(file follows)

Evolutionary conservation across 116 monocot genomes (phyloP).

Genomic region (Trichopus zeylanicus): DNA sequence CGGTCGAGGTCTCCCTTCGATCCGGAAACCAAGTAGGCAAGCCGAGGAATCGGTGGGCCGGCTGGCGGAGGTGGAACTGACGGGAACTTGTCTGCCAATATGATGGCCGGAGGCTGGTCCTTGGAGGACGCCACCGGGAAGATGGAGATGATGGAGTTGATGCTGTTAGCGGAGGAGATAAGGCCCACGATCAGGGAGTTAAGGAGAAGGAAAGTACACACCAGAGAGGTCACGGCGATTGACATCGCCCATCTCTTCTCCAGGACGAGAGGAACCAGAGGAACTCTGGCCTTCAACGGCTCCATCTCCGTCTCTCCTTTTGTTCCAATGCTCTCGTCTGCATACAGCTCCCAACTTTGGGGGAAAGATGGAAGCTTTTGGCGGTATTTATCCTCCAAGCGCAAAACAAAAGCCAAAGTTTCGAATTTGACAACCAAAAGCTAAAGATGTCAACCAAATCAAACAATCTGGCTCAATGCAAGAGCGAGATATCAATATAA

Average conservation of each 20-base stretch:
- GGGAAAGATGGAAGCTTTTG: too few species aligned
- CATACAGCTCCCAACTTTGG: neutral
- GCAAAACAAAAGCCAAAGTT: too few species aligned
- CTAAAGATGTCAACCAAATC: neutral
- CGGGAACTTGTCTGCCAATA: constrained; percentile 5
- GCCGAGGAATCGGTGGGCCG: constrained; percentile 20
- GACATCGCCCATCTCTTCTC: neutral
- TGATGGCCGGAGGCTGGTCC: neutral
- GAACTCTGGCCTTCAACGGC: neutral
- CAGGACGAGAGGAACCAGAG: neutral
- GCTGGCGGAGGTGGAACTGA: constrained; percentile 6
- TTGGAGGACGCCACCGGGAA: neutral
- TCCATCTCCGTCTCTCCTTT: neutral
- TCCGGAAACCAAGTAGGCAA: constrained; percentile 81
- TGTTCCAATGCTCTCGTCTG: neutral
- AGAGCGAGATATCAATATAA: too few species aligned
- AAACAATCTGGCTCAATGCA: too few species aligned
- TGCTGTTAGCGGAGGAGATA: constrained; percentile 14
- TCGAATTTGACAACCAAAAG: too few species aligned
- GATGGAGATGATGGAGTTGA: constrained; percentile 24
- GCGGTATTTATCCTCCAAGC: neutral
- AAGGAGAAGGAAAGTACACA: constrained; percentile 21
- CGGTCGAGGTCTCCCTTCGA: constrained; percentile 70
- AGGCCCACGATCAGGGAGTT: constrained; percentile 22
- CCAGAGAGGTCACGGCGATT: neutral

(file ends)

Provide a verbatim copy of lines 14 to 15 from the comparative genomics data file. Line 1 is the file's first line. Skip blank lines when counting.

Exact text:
- GCTGGCGGAGGTGGAACTGA: constrained; percentile 6
- TTGGAGGACGCCACCGGGAA: neutral